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Is this turnover for the better?

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Turnover is generally a nasty word in football circles. It is the first word out of a coach's mouth when asked what can most often determine winning and losing. "We had that big fourth quarter turnover that destroyed our chances," Coach X said following his team's loss." 

You get the picture.

But for Bill Belichick turnover is what he has done to virtually the entire Patriots roster since taking over the team in February of 2000. Clearly, the team was in need of an overhaul to clear the dead wood and infuse some fresh talent into its bloodstream, but it leads back to a conversation with punter Lee Johnson back in 1999.

Johnson was reflecting back on his long tenure with the Cincinnati Bengals, the organization that gave him his pink slip for his criticism of management, and one of the factors he cited in the team's constant place in the cellar was the annual roster turnover.

To be sure, when you lose, you make changes and often wholesale changes, but can change also disrupt what the team is trying to accomplish? Can it prevent continuity? In Cincinnati, perhaps it did and still does do those things. But let's face it, if the new faces brought in are just new faces, but no better talent-wise than what was there, the team is simply spinning on a treadmill — constantly moving, but never going anywhere.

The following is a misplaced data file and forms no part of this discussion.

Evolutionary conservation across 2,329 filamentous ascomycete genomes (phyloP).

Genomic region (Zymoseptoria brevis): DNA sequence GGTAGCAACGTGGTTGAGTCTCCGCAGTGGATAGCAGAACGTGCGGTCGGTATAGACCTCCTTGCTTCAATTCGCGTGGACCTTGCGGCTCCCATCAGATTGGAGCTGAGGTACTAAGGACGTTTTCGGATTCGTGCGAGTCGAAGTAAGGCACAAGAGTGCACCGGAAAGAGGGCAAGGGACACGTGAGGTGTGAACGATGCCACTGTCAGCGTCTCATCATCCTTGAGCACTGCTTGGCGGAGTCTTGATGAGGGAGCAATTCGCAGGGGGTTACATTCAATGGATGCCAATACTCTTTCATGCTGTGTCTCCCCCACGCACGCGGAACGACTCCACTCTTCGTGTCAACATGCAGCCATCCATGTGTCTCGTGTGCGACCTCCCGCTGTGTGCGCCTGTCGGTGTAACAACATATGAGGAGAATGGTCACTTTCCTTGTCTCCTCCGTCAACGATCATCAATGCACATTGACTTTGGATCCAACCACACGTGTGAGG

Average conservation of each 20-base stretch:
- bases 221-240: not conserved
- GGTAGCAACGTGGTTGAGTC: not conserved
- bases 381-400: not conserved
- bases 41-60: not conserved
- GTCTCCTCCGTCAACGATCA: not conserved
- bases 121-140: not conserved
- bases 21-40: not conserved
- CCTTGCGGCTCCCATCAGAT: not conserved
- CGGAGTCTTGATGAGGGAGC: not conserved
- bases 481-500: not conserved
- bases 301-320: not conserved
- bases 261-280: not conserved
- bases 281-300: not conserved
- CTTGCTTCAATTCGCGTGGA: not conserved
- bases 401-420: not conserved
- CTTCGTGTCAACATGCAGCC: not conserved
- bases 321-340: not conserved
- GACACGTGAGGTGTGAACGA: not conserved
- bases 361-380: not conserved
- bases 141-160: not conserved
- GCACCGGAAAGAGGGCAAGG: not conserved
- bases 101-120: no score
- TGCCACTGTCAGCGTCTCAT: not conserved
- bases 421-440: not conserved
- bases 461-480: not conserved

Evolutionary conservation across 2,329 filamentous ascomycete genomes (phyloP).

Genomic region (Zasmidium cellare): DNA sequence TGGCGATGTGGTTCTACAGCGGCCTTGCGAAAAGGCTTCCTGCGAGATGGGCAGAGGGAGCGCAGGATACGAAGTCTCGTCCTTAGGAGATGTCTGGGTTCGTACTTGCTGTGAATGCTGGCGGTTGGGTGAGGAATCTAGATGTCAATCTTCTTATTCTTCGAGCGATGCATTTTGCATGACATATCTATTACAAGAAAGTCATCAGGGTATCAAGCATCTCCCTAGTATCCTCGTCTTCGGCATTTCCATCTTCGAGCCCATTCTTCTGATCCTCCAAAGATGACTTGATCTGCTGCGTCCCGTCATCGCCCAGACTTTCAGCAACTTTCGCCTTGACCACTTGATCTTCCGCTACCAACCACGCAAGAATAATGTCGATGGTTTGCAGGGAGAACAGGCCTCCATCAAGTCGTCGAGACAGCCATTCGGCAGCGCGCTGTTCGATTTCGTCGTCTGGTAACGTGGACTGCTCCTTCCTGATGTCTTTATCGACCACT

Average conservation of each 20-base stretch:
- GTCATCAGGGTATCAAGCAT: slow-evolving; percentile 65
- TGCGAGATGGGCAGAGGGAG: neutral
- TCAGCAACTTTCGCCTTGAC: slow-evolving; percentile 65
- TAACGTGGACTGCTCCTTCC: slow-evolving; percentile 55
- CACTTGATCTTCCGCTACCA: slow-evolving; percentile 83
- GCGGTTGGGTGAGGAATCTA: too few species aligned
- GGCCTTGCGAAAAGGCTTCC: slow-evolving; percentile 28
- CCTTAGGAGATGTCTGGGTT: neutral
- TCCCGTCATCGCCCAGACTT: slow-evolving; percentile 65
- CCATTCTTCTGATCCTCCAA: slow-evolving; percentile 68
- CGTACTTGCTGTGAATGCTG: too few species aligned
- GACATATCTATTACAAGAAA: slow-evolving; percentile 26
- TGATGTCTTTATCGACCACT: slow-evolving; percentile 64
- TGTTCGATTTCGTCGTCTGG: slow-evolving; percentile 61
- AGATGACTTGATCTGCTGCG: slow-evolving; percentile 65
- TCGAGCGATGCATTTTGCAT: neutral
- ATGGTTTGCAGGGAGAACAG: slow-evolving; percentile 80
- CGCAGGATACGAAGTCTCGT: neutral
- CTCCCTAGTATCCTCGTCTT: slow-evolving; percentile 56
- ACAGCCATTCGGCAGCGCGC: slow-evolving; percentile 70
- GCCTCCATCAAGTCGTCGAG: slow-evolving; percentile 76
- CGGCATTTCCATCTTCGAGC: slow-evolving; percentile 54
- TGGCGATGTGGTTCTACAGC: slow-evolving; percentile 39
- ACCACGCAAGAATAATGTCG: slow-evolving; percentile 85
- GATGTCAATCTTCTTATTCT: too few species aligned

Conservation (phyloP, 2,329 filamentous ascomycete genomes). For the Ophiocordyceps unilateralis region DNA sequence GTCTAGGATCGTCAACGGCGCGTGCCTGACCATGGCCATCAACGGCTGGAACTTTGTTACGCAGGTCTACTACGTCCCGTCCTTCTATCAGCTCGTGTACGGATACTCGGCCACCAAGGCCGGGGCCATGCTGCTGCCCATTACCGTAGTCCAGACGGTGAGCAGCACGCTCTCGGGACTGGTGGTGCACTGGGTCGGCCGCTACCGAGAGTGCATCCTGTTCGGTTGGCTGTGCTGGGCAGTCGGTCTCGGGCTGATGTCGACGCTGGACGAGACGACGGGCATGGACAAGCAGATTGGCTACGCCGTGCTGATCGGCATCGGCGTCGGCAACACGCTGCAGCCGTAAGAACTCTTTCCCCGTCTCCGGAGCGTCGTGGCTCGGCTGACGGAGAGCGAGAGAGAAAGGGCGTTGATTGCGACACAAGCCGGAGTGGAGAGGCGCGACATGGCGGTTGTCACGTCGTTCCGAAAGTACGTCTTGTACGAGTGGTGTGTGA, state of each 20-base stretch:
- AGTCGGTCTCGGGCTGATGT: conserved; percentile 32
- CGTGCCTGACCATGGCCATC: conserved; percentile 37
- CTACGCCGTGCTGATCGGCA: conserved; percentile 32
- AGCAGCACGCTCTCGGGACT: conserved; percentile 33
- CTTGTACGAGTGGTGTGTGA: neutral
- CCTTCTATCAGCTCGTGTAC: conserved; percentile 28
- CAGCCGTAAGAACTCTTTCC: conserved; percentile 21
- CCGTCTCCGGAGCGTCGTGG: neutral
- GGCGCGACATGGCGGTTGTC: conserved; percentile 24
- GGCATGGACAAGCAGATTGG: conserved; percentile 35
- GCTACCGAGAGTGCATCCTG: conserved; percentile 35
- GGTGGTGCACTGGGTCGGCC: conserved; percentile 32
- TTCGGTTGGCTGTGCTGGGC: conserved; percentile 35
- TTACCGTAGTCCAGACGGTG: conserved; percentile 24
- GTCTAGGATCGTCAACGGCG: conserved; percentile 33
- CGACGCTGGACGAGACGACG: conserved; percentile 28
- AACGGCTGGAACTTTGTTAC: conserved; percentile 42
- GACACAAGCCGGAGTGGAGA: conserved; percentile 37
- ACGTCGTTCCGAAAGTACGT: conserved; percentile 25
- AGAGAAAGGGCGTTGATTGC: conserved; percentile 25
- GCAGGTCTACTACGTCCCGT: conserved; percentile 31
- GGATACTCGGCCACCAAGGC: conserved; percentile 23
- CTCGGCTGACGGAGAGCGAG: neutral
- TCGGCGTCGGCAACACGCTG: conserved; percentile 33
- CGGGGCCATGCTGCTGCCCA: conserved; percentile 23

But this is not Bengals Football Weekly, so it's time to examine the Patriots offseason now that it is, in effect, over. Certainly Belichick did not sit pat on a 5-11 record hoping to get more out of his team. He signed 18 free agents that will descend upon Bryant College this week for the first time. Is he running on the treadmill or is he churning forward even if it's at a slow pace?

Offensively, the Patriots can't be much worse than they were the last 24 games. The output has been dismal at best, but there is reason for hope on that side of the ball. The widely criticized offensive line has finally been revamped, which has to be considered positive in itself. Whether or not second-year players Adrian Klemm and Greg Robinson-Randall can man the left and right tackle spots effectively remains to be seen, but it is nice to see some new, young faces after two seasons where Drew Bledsoe was sacked a combined 100 times and hit hundreds more. With veterans Joe Panos and Mike Compton the likely guards, the group has to be better, but the standard is so low that better may not mean a whole lot.

The running back situation is in a similar boat. Since Curtis Martin left, the treadmill has kept the position running in place (or getting tackled in place). There is a healthy J.R. Redmond, the Robert Edwards comeback attempt and the hopeful resurgence of Antowain Smith to hang your hopes on. That's not exactly a confidence-building group, but if the line is improved, perhaps a member of that trio can do the job.

Terry Glenn's future clouds the wide receiver position, but assuming he's in the mix, the group is vastly better with the added depth of Charles Johnson, Torrance Small, David Patten and Bert Emanuel added to the mix. Based on past production, they have to be better alternatives than Shockmain Davis and Curtis Jackson, who were often the third and fourth receivers on the field last year.